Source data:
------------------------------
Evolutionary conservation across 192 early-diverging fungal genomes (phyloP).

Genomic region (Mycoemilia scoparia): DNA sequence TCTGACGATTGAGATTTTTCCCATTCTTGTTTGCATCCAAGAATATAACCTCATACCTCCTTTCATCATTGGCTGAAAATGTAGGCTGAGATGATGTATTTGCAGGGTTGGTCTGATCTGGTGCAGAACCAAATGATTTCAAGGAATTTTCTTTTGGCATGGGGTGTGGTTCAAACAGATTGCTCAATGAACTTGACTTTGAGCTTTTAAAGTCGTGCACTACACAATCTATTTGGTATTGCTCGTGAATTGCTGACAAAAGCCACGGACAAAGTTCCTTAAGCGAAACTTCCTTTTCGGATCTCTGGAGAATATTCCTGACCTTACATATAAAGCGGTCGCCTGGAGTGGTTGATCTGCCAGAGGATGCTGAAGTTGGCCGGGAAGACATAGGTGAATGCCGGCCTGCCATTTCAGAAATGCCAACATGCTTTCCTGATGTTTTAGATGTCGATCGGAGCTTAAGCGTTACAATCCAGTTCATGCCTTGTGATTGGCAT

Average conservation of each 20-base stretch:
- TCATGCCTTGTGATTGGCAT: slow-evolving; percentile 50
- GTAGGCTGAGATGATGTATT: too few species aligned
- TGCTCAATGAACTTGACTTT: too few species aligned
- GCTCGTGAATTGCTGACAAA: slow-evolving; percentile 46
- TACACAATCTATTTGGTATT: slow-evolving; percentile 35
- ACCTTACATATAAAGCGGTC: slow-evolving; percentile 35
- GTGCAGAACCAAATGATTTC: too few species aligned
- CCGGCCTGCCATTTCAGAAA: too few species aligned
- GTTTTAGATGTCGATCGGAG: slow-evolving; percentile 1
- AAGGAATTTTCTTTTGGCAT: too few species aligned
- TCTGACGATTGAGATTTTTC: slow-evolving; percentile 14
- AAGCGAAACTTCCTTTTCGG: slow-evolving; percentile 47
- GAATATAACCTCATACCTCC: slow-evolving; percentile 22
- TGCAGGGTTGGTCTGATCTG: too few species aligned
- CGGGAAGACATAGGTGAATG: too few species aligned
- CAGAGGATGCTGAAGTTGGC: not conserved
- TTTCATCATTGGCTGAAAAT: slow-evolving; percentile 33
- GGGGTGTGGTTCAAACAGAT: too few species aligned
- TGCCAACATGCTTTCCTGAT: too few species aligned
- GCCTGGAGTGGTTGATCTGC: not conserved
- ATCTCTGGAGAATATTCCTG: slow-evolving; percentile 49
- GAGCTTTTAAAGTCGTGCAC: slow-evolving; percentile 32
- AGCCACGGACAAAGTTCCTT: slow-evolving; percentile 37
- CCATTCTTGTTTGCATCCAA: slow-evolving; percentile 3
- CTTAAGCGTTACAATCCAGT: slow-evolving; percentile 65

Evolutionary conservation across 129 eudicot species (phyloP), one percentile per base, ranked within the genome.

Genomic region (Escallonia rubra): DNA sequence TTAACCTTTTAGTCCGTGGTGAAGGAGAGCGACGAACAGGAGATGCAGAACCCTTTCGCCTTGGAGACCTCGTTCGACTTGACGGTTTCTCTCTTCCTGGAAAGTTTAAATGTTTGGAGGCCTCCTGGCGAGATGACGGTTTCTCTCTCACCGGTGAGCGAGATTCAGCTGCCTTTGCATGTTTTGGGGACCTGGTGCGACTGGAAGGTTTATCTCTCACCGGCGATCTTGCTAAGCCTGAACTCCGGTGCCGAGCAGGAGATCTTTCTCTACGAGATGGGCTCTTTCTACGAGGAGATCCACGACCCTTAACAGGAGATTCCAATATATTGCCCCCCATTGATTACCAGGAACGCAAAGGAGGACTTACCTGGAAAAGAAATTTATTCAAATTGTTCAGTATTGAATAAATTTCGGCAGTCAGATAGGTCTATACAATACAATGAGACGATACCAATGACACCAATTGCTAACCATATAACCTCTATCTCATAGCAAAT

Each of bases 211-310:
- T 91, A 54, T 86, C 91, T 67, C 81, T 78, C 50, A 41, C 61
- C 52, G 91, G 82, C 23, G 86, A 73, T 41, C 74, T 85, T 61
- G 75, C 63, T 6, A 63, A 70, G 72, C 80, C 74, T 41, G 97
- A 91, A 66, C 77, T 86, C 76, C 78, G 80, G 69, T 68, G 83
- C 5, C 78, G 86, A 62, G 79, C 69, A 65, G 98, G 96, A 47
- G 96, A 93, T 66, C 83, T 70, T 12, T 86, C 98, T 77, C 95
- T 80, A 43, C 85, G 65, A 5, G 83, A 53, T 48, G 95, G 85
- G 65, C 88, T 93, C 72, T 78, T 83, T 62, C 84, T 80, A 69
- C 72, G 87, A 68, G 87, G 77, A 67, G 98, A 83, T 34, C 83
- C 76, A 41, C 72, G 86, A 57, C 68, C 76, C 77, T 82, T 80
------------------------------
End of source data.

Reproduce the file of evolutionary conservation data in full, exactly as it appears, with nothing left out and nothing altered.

Evolutionary conservation across 192 early-diverging fungal genomes (phyloP).

Genomic region (Mycoemilia scoparia): DNA sequence TCTGACGATTGAGATTTTTCCCATTCTTGTTTGCATCCAAGAATATAACCTCATACCTCCTTTCATCATTGGCTGAAAATGTAGGCTGAGATGATGTATTTGCAGGGTTGGTCTGATCTGGTGCAGAACCAAATGATTTCAAGGAATTTTCTTTTGGCATGGGGTGTGGTTCAAACAGATTGCTCAATGAACTTGACTTTGAGCTTTTAAAGTCGTGCACTACACAATCTATTTGGTATTGCTCGTGAATTGCTGACAAAAGCCACGGACAAAGTTCCTTAAGCGAAACTTCCTTTTCGGATCTCTGGAGAATATTCCTGACCTTACATATAAAGCGGTCGCCTGGAGTGGTTGATCTGCCAGAGGATGCTGAAGTTGGCCGGGAAGACATAGGTGAATGCCGGCCTGCCATTTCAGAAATGCCAACATGCTTTCCTGATGTTTTAGATGTCGATCGGAGCTTAAGCGTTACAATCCAGTTCATGCCTTGTGATTGGCAT

Average conservation of each 20-base stretch:
- TCATGCCTTGTGATTGGCAT: slow-evolving; percentile 50
- GTAGGCTGAGATGATGTATT: too few species aligned
- TGCTCAATGAACTTGACTTT: too few species aligned
- GCTCGTGAATTGCTGACAAA: slow-evolving; percentile 46
- TACACAATCTATTTGGTATT: slow-evolving; percentile 35
- ACCTTACATATAAAGCGGTC: slow-evolving; percentile 35
- GTGCAGAACCAAATGATTTC: too few species aligned
- CCGGCCTGCCATTTCAGAAA: too few species aligned
- GTTTTAGATGTCGATCGGAG: slow-evolving; percentile 1
- AAGGAATTTTCTTTTGGCAT: too few species aligned
- TCTGACGATTGAGATTTTTC: slow-evolving; percentile 14
- AAGCGAAACTTCCTTTTCGG: slow-evolving; percentile 47
- GAATATAACCTCATACCTCC: slow-evolving; percentile 22
- TGCAGGGTTGGTCTGATCTG: too few species aligned
- CGGGAAGACATAGGTGAATG: too few species aligned
- CAGAGGATGCTGAAGTTGGC: not conserved
- TTTCATCATTGGCTGAAAAT: slow-evolving; percentile 33
- GGGGTGTGGTTCAAACAGAT: too few species aligned
- TGCCAACATGCTTTCCTGAT: too few species aligned
- GCCTGGAGTGGTTGATCTGC: not conserved
- ATCTCTGGAGAATATTCCTG: slow-evolving; percentile 49
- GAGCTTTTAAAGTCGTGCAC: slow-evolving; percentile 32
- AGCCACGGACAAAGTTCCTT: slow-evolving; percentile 37
- CCATTCTTGTTTGCATCCAA: slow-evolving; percentile 3
- CTTAAGCGTTACAATCCAGT: slow-evolving; percentile 65

Evolutionary conservation across 129 eudicot species (phyloP), one percentile per base, ranked within the genome.

Genomic region (Escallonia rubra): DNA sequence TTAACCTTTTAGTCCGTGGTGAAGGAGAGCGACGAACAGGAGATGCAGAACCCTTTCGCCTTGGAGACCTCGTTCGACTTGACGGTTTCTCTCTTCCTGGAAAGTTTAAATGTTTGGAGGCCTCCTGGCGAGATGACGGTTTCTCTCTCACCGGTGAGCGAGATTCAGCTGCCTTTGCATGTTTTGGGGACCTGGTGCGACTGGAAGGTTTATCTCTCACCGGCGATCTTGCTAAGCCTGAACTCCGGTGCCGAGCAGGAGATCTTTCTCTACGAGATGGGCTCTTTCTACGAGGAGATCCACGACCCTTAACAGGAGATTCCAATATATTGCCCCCCATTGATTACCAGGAACGCAAAGGAGGACTTACCTGGAAAAGAAATTTATTCAAATTGTTCAGTATTGAATAAATTTCGGCAGTCAGATAGGTCTATACAATACAATGAGACGATACCAATGACACCAATTGCTAACCATATAACCTCTATCTCATAGCAAAT

Each of bases 211-310:
- T 91, A 54, T 86, C 91, T 67, C 81, T 78, C 50, A 41, C 61
- C 52, G 91, G 82, C 23, G 86, A 73, T 41, C 74, T 85, T 61
- G 75, C 63, T 6, A 63, A 70, G 72, C 80, C 74, T 41, G 97
- A 91, A 66, C 77, T 86, C 76, C 78, G 80, G 69, T 68, G 83
- C 5, C 78, G 86, A 62, G 79, C 69, A 65, G 98, G 96, A 47
- G 96, A 93, T 66, C 83, T 70, T 12, T 86, C 98, T 77, C 95
- T 80, A 43, C 85, G 65, A 5, G 83, A 53, T 48, G 95, G 85
- G 65, C 88, T 93, C 72, T 78, T 83, T 62, C 84, T 80, A 69
- C 72, G 87, A 68, G 87, G 77, A 67, G 98, A 83, T 34, C 83
- C 76, A 41, C 72, G 86, A 57, C 68, C 76, C 77, T 82, T 80